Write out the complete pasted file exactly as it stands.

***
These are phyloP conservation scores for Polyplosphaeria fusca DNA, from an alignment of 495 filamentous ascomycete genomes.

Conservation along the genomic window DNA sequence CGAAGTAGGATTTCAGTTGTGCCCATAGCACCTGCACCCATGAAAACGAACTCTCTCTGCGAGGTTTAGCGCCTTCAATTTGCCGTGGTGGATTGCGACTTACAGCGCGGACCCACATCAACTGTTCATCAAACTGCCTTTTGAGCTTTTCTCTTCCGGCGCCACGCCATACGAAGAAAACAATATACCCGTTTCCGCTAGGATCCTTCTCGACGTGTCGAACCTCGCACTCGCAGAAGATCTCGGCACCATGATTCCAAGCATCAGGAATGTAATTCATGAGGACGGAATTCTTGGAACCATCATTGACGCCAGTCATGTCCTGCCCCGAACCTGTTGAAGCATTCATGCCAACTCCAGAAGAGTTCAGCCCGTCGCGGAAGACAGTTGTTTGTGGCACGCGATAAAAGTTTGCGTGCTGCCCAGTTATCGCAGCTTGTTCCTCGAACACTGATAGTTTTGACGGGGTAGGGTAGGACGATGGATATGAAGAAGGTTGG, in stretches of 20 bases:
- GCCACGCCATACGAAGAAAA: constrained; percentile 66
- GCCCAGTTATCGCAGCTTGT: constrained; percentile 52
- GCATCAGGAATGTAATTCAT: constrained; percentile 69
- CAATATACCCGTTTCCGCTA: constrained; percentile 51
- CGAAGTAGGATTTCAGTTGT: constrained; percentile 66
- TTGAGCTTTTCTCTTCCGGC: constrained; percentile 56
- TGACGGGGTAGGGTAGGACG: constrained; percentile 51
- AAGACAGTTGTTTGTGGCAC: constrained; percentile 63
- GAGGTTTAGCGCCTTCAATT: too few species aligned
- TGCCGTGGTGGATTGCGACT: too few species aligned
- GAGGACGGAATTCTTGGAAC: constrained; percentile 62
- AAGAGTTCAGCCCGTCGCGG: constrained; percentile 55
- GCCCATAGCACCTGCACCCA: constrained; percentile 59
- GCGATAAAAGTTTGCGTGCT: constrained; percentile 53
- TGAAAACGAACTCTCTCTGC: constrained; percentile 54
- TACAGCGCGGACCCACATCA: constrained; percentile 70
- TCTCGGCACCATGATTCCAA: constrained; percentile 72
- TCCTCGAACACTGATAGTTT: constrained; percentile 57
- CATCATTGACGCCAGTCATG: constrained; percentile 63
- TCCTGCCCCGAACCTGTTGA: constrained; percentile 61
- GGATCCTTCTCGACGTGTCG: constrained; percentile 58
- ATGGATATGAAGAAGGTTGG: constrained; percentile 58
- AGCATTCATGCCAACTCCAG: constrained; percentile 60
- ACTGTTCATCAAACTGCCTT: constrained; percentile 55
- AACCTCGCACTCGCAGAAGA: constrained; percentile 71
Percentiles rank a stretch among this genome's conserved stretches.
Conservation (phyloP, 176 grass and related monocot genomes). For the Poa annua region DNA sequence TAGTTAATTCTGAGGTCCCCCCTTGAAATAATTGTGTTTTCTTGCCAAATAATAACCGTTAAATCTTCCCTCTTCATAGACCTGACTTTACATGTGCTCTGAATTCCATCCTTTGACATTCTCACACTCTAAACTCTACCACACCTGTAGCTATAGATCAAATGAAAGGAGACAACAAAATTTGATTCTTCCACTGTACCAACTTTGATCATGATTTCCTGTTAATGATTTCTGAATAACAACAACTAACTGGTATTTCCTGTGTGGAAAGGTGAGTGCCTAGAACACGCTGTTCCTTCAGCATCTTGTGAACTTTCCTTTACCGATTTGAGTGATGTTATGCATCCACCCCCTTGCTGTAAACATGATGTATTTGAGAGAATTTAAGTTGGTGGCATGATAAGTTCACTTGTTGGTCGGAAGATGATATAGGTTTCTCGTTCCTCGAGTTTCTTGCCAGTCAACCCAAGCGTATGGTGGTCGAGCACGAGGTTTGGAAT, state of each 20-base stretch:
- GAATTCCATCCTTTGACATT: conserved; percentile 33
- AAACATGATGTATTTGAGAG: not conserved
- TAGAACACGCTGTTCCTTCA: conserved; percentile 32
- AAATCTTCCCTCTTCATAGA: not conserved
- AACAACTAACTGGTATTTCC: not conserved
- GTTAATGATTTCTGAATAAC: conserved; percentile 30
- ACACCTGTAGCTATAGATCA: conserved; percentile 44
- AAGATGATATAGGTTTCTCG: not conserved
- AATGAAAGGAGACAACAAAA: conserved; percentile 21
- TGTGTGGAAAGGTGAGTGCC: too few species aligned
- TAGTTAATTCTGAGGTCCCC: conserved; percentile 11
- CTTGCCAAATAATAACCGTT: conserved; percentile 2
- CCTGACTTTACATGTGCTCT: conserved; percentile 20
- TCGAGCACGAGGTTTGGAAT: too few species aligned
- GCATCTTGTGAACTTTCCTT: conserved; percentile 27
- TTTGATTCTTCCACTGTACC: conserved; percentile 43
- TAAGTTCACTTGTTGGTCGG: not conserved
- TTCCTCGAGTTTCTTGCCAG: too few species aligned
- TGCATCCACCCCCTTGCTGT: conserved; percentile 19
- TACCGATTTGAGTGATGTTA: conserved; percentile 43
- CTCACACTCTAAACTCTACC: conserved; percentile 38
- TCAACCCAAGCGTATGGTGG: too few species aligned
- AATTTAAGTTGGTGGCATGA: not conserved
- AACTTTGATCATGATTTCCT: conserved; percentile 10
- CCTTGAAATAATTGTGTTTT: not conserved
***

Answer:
These are phyloP conservation scores for Polyplosphaeria fusca DNA, from an alignment of 495 filamentous ascomycete genomes.

Conservation along the genomic window DNA sequence CGAAGTAGGATTTCAGTTGTGCCCATAGCACCTGCACCCATGAAAACGAACTCTCTCTGCGAGGTTTAGCGCCTTCAATTTGCCGTGGTGGATTGCGACTTACAGCGCGGACCCACATCAACTGTTCATCAAACTGCCTTTTGAGCTTTTCTCTTCCGGCGCCACGCCATACGAAGAAAACAATATACCCGTTTCCGCTAGGATCCTTCTCGACGTGTCGAACCTCGCACTCGCAGAAGATCTCGGCACCATGATTCCAAGCATCAGGAATGTAATTCATGAGGACGGAATTCTTGGAACCATCATTGACGCCAGTCATGTCCTGCCCCGAACCTGTTGAAGCATTCATGCCAACTCCAGAAGAGTTCAGCCCGTCGCGGAAGACAGTTGTTTGTGGCACGCGATAAAAGTTTGCGTGCTGCCCAGTTATCGCAGCTTGTTCCTCGAACACTGATAGTTTTGACGGGGTAGGGTAGGACGATGGATATGAAGAAGGTTGG, in stretches of 20 bases:
- GCCACGCCATACGAAGAAAA: constrained; percentile 66
- GCCCAGTTATCGCAGCTTGT: constrained; percentile 52
- GCATCAGGAATGTAATTCAT: constrained; percentile 69
- CAATATACCCGTTTCCGCTA: constrained; percentile 51
- CGAAGTAGGATTTCAGTTGT: constrained; percentile 66
- TTGAGCTTTTCTCTTCCGGC: constrained; percentile 56
- TGACGGGGTAGGGTAGGACG: constrained; percentile 51
- AAGACAGTTGTTTGTGGCAC: constrained; percentile 63
- GAGGTTTAGCGCCTTCAATT: too few species aligned
- TGCCGTGGTGGATTGCGACT: too few species aligned
- GAGGACGGAATTCTTGGAAC: constrained; percentile 62
- AAGAGTTCAGCCCGTCGCGG: constrained; percentile 55
- GCCCATAGCACCTGCACCCA: constrained; percentile 59
- GCGATAAAAGTTTGCGTGCT: constrained; percentile 53
- TGAAAACGAACTCTCTCTGC: constrained; percentile 54
- TACAGCGCGGACCCACATCA: constrained; percentile 70
- TCTCGGCACCATGATTCCAA: constrained; percentile 72
- TCCTCGAACACTGATAGTTT: constrained; percentile 57
- CATCATTGACGCCAGTCATG: constrained; percentile 63
- TCCTGCCCCGAACCTGTTGA: constrained; percentile 61
- GGATCCTTCTCGACGTGTCG: constrained; percentile 58
- ATGGATATGAAGAAGGTTGG: constrained; percentile 58
- AGCATTCATGCCAACTCCAG: constrained; percentile 60
- ACTGTTCATCAAACTGCCTT: constrained; percentile 55
- AACCTCGCACTCGCAGAAGA: constrained; percentile 71
Percentiles rank a stretch among this genome's conserved stretches.
Conservation (phyloP, 176 grass and related monocot genomes). For the Poa annua region DNA sequence TAGTTAATTCTGAGGTCCCCCCTTGAAATAATTGTGTTTTCTTGCCAAATAATAACCGTTAAATCTTCCCTCTTCATAGACCTGACTTTACATGTGCTCTGAATTCCATCCTTTGACATTCTCACACTCTAAACTCTACCACACCTGTAGCTATAGATCAAATGAAAGGAGACAACAAAATTTGATTCTTCCACTGTACCAACTTTGATCATGATTTCCTGTTAATGATTTCTGAATAACAACAACTAACTGGTATTTCCTGTGTGGAAAGGTGAGTGCCTAGAACACGCTGTTCCTTCAGCATCTTGTGAACTTTCCTTTACCGATTTGAGTGATGTTATGCATCCACCCCCTTGCTGTAAACATGATGTATTTGAGAGAATTTAAGTTGGTGGCATGATAAGTTCACTTGTTGGTCGGAAGATGATATAGGTTTCTCGTTCCTCGAGTTTCTTGCCAGTCAACCCAAGCGTATGGTGGTCGAGCACGAGGTTTGGAAT, state of each 20-base stretch:
- GAATTCCATCCTTTGACATT: conserved; percentile 33
- AAACATGATGTATTTGAGAG: not conserved
- TAGAACACGCTGTTCCTTCA: conserved; percentile 32
- AAATCTTCCCTCTTCATAGA: not conserved
- AACAACTAACTGGTATTTCC: not conserved
- GTTAATGATTTCTGAATAAC: conserved; percentile 30
- ACACCTGTAGCTATAGATCA: conserved; percentile 44
- AAGATGATATAGGTTTCTCG: not conserved
- AATGAAAGGAGACAACAAAA: conserved; percentile 21
- TGTGTGGAAAGGTGAGTGCC: too few species aligned
- TAGTTAATTCTGAGGTCCCC: conserved; percentile 11
- CTTGCCAAATAATAACCGTT: conserved; percentile 2
- CCTGACTTTACATGTGCTCT: conserved; percentile 20
- TCGAGCACGAGGTTTGGAAT: too few species aligned
- GCATCTTGTGAACTTTCCTT: conserved; percentile 27
- TTTGATTCTTCCACTGTACC: conserved; percentile 43
- TAAGTTCACTTGTTGGTCGG: not conserved
- TTCCTCGAGTTTCTTGCCAG: too few species aligned
- TGCATCCACCCCCTTGCTGT: conserved; percentile 19
- TACCGATTTGAGTGATGTTA: conserved; percentile 43
- CTCACACTCTAAACTCTACC: conserved; percentile 38
- TCAACCCAAGCGTATGGTGG: too few species aligned
- AATTTAAGTTGGTGGCATGA: not conserved
- AACTTTGATCATGATTTCCT: conserved; percentile 10
- CCTTGAAATAATTGTGTTTT: not conserved